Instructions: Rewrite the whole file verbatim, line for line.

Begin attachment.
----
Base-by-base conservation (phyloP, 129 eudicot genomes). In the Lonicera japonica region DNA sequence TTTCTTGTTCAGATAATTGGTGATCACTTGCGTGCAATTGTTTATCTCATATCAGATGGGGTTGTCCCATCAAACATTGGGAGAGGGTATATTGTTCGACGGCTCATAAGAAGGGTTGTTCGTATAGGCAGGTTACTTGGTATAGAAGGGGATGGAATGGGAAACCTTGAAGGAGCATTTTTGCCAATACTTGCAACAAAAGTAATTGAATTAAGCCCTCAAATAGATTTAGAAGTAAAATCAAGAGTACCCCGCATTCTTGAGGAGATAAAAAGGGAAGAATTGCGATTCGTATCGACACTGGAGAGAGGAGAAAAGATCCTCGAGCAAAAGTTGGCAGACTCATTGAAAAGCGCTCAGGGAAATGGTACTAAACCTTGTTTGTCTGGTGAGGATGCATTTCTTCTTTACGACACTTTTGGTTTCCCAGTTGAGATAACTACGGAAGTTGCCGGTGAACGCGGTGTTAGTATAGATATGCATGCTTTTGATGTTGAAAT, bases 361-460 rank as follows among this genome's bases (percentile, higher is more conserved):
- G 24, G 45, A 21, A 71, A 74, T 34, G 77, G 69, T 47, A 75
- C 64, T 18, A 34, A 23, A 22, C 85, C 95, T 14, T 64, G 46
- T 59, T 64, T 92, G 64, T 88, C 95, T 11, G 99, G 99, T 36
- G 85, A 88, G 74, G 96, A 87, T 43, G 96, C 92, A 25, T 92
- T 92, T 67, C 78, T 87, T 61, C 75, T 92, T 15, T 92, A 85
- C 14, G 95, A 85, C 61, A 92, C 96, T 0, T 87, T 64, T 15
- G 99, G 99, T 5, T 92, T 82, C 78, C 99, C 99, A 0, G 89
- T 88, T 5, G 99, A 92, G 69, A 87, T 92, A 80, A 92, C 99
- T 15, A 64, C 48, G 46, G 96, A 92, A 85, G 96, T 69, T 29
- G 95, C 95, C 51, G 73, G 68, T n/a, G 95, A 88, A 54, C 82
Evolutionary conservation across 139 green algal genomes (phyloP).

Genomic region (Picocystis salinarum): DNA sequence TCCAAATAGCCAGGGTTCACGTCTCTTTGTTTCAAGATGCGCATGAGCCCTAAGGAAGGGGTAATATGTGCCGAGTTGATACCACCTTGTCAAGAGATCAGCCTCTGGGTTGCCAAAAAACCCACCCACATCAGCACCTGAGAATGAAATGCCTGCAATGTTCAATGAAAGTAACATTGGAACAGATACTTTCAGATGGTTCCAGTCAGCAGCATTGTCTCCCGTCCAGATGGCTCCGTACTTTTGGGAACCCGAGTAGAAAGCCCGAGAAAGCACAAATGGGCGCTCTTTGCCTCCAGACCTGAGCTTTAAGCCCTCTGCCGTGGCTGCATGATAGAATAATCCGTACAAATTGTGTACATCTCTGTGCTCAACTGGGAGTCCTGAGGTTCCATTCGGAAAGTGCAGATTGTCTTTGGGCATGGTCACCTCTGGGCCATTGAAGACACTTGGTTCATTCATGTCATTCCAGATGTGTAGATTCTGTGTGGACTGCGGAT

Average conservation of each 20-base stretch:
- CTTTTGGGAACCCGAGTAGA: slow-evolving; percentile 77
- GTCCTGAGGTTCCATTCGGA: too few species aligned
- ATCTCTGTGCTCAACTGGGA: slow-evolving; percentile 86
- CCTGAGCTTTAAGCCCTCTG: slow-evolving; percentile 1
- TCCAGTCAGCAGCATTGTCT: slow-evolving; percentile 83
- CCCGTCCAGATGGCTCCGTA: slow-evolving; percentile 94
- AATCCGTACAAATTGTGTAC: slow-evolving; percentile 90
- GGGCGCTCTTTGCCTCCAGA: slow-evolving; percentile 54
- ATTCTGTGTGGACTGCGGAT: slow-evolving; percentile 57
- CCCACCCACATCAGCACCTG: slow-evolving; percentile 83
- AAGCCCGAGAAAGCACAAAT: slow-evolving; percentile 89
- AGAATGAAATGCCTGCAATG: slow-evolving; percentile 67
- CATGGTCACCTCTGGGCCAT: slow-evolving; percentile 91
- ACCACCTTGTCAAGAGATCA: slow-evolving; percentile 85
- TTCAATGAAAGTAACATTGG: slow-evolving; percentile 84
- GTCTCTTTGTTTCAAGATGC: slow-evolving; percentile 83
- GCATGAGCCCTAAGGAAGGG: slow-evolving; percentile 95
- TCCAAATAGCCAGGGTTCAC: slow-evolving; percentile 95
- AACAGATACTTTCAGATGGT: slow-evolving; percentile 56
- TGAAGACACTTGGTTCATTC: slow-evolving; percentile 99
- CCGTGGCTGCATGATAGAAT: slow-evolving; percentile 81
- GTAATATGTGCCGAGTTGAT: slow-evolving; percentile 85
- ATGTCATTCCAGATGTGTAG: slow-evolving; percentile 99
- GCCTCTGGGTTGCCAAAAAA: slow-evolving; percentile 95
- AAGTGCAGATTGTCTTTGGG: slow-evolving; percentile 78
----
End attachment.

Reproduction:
Base-by-base conservation (phyloP, 129 eudicot genomes). In the Lonicera japonica region DNA sequence TTTCTTGTTCAGATAATTGGTGATCACTTGCGTGCAATTGTTTATCTCATATCAGATGGGGTTGTCCCATCAAACATTGGGAGAGGGTATATTGTTCGACGGCTCATAAGAAGGGTTGTTCGTATAGGCAGGTTACTTGGTATAGAAGGGGATGGAATGGGAAACCTTGAAGGAGCATTTTTGCCAATACTTGCAACAAAAGTAATTGAATTAAGCCCTCAAATAGATTTAGAAGTAAAATCAAGAGTACCCCGCATTCTTGAGGAGATAAAAAGGGAAGAATTGCGATTCGTATCGACACTGGAGAGAGGAGAAAAGATCCTCGAGCAAAAGTTGGCAGACTCATTGAAAAGCGCTCAGGGAAATGGTACTAAACCTTGTTTGTCTGGTGAGGATGCATTTCTTCTTTACGACACTTTTGGTTTCCCAGTTGAGATAACTACGGAAGTTGCCGGTGAACGCGGTGTTAGTATAGATATGCATGCTTTTGATGTTGAAAT, bases 361-460 rank as follows among this genome's bases (percentile, higher is more conserved):
- G 24, G 45, A 21, A 71, A 74, T 34, G 77, G 69, T 47, A 75
- C 64, T 18, A 34, A 23, A 22, C 85, C 95, T 14, T 64, G 46
- T 59, T 64, T 92, G 64, T 88, C 95, T 11, G 99, G 99, T 36
- G 85, A 88, G 74, G 96, A 87, T 43, G 96, C 92, A 25, T 92
- T 92, T 67, C 78, T 87, T 61, C 75, T 92, T 15, T 92, A 85
- C 14, G 95, A 85, C 61, A 92, C 96, T 0, T 87, T 64, T 15
- G 99, G 99, T 5, T 92, T 82, C 78, C 99, C 99, A 0, G 89
- T 88, T 5, G 99, A 92, G 69, A 87, T 92, A 80, A 92, C 99
- T 15, A 64, C 48, G 46, G 96, A 92, A 85, G 96, T 69, T 29
- G 95, C 95, C 51, G 73, G 68, T n/a, G 95, A 88, A 54, C 82
Evolutionary conservation across 139 green algal genomes (phyloP).

Genomic region (Picocystis salinarum): DNA sequence TCCAAATAGCCAGGGTTCACGTCTCTTTGTTTCAAGATGCGCATGAGCCCTAAGGAAGGGGTAATATGTGCCGAGTTGATACCACCTTGTCAAGAGATCAGCCTCTGGGTTGCCAAAAAACCCACCCACATCAGCACCTGAGAATGAAATGCCTGCAATGTTCAATGAAAGTAACATTGGAACAGATACTTTCAGATGGTTCCAGTCAGCAGCATTGTCTCCCGTCCAGATGGCTCCGTACTTTTGGGAACCCGAGTAGAAAGCCCGAGAAAGCACAAATGGGCGCTCTTTGCCTCCAGACCTGAGCTTTAAGCCCTCTGCCGTGGCTGCATGATAGAATAATCCGTACAAATTGTGTACATCTCTGTGCTCAACTGGGAGTCCTGAGGTTCCATTCGGAAAGTGCAGATTGTCTTTGGGCATGGTCACCTCTGGGCCATTGAAGACACTTGGTTCATTCATGTCATTCCAGATGTGTAGATTCTGTGTGGACTGCGGAT

Average conservation of each 20-base stretch:
- CTTTTGGGAACCCGAGTAGA: slow-evolving; percentile 77
- GTCCTGAGGTTCCATTCGGA: too few species aligned
- ATCTCTGTGCTCAACTGGGA: slow-evolving; percentile 86
- CCTGAGCTTTAAGCCCTCTG: slow-evolving; percentile 1
- TCCAGTCAGCAGCATTGTCT: slow-evolving; percentile 83
- CCCGTCCAGATGGCTCCGTA: slow-evolving; percentile 94
- AATCCGTACAAATTGTGTAC: slow-evolving; percentile 90
- GGGCGCTCTTTGCCTCCAGA: slow-evolving; percentile 54
- ATTCTGTGTGGACTGCGGAT: slow-evolving; percentile 57
- CCCACCCACATCAGCACCTG: slow-evolving; percentile 83
- AAGCCCGAGAAAGCACAAAT: slow-evolving; percentile 89
- AGAATGAAATGCCTGCAATG: slow-evolving; percentile 67
- CATGGTCACCTCTGGGCCAT: slow-evolving; percentile 91
- ACCACCTTGTCAAGAGATCA: slow-evolving; percentile 85
- TTCAATGAAAGTAACATTGG: slow-evolving; percentile 84
- GTCTCTTTGTTTCAAGATGC: slow-evolving; percentile 83
- GCATGAGCCCTAAGGAAGGG: slow-evolving; percentile 95
- TCCAAATAGCCAGGGTTCAC: slow-evolving; percentile 95
- AACAGATACTTTCAGATGGT: slow-evolving; percentile 56
- TGAAGACACTTGGTTCATTC: slow-evolving; percentile 99
- CCGTGGCTGCATGATAGAAT: slow-evolving; percentile 81
- GTAATATGTGCCGAGTTGAT: slow-evolving; percentile 85
- ATGTCATTCCAGATGTGTAG: slow-evolving; percentile 99
- GCCTCTGGGTTGCCAAAAAA: slow-evolving; percentile 95
- AAGTGCAGATTGTCTTTGGG: slow-evolving; percentile 78